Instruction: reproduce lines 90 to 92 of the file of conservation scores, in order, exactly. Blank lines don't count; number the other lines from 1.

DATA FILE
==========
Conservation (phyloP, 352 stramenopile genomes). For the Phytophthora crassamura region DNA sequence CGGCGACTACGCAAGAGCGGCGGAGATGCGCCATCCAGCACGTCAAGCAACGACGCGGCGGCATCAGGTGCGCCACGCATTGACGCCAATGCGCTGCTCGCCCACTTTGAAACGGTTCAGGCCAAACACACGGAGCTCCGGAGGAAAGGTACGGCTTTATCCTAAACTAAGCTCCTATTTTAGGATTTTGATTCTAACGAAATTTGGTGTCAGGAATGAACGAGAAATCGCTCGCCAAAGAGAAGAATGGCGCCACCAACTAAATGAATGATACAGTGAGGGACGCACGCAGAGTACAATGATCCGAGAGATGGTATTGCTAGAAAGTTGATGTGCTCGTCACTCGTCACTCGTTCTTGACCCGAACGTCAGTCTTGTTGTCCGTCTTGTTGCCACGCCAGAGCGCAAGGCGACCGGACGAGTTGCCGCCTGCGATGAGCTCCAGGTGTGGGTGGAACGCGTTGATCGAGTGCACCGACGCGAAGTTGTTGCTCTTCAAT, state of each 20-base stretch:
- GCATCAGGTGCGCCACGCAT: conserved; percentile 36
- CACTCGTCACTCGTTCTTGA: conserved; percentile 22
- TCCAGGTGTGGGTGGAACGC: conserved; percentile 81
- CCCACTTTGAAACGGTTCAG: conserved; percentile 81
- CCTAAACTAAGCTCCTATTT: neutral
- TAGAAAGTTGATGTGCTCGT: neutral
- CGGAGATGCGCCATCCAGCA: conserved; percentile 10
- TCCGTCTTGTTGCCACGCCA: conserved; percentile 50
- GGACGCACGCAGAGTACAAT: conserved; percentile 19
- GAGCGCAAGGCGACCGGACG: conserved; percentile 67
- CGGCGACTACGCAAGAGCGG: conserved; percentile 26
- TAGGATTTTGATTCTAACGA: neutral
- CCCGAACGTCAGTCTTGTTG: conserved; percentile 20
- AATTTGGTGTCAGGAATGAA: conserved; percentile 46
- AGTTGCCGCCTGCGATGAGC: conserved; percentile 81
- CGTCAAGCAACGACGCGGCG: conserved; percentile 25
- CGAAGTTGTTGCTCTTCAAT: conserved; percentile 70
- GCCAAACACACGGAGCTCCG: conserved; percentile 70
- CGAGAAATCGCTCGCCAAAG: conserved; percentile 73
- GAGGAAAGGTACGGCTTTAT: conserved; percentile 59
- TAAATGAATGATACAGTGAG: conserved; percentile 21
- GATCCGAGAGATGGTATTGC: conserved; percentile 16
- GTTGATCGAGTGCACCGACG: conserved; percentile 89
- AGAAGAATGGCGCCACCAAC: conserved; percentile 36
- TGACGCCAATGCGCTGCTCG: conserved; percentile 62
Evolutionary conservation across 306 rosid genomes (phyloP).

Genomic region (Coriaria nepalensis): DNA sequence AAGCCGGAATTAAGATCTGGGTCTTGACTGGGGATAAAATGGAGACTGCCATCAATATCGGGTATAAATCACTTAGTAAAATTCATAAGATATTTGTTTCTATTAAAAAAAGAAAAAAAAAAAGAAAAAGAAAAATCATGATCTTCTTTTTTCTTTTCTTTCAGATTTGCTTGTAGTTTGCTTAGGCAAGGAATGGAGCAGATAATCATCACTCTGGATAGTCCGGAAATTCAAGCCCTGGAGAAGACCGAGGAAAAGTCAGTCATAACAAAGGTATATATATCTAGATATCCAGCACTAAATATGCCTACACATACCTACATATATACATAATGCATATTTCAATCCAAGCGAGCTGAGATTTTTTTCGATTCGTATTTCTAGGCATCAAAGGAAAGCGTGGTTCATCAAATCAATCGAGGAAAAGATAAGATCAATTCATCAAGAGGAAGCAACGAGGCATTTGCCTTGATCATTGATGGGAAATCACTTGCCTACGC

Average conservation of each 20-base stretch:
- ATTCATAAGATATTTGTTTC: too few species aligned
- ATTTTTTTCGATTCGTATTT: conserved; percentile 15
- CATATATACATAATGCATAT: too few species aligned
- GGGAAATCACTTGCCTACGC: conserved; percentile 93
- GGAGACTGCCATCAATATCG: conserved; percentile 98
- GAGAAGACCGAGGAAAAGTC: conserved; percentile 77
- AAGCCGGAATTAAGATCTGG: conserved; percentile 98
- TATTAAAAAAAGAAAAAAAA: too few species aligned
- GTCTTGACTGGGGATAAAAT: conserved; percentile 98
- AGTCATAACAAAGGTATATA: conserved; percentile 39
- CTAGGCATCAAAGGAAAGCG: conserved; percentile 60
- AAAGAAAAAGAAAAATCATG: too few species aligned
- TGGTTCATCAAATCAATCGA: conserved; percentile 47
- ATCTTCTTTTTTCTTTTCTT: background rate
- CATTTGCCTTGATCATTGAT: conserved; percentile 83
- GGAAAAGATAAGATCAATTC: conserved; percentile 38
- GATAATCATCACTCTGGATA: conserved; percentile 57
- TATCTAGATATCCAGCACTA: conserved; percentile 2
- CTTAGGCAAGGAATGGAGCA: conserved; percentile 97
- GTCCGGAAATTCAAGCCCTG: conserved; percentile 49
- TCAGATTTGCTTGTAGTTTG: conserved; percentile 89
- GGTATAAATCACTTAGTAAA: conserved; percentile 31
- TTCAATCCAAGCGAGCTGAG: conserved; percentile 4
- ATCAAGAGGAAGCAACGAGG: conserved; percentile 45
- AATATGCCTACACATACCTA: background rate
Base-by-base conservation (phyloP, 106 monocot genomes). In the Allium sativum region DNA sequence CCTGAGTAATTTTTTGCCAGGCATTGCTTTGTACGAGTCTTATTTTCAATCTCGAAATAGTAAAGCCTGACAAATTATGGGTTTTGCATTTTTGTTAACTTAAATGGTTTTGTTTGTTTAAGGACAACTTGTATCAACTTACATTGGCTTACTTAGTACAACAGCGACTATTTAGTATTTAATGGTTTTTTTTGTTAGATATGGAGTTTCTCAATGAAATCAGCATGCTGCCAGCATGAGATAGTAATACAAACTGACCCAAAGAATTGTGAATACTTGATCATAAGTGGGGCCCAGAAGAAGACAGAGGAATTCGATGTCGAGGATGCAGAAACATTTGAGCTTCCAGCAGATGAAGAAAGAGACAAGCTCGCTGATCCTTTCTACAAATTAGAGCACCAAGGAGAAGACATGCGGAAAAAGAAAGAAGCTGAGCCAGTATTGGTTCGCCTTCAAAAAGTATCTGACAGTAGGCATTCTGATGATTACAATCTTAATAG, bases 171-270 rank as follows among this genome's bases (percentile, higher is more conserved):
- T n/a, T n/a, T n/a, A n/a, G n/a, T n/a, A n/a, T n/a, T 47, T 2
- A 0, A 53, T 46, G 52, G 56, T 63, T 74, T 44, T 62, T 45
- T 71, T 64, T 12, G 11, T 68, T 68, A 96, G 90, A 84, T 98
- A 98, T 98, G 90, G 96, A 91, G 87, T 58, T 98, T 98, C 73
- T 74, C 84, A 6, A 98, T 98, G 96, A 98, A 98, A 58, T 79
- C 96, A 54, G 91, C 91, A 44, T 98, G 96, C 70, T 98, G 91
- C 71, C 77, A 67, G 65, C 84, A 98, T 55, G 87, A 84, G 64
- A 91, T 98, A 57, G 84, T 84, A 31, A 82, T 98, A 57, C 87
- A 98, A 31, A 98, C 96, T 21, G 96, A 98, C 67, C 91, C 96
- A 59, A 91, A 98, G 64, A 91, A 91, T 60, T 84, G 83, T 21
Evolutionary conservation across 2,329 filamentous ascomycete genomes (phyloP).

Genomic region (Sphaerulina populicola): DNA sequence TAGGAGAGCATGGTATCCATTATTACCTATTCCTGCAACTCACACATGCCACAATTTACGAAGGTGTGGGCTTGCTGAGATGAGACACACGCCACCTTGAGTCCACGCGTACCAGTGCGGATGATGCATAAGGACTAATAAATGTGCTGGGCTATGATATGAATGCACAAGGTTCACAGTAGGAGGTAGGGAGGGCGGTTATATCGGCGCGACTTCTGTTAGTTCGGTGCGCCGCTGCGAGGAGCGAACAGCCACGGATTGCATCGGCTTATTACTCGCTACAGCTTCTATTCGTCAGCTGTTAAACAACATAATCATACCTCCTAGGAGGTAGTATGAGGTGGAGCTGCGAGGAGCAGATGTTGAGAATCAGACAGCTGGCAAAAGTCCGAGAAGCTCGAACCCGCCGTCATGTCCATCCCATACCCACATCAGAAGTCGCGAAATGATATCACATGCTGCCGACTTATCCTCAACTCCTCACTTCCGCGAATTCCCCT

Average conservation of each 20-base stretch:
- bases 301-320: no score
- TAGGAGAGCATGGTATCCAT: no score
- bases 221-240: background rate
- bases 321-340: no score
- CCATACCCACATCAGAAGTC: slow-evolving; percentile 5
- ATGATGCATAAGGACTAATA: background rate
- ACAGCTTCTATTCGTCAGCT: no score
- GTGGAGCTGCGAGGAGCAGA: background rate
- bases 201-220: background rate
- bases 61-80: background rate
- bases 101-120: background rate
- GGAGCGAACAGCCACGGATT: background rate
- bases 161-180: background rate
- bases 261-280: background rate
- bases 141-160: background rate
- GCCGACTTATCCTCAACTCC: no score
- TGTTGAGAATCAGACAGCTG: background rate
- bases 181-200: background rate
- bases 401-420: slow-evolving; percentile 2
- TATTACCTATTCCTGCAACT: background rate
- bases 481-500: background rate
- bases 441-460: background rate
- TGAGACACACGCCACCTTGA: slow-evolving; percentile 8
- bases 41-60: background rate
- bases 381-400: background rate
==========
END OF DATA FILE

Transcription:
- bases 441-460: background rate
- TGAGACACACGCCACCTTGA: slow-evolving; percentile 8
- bases 41-60: background rate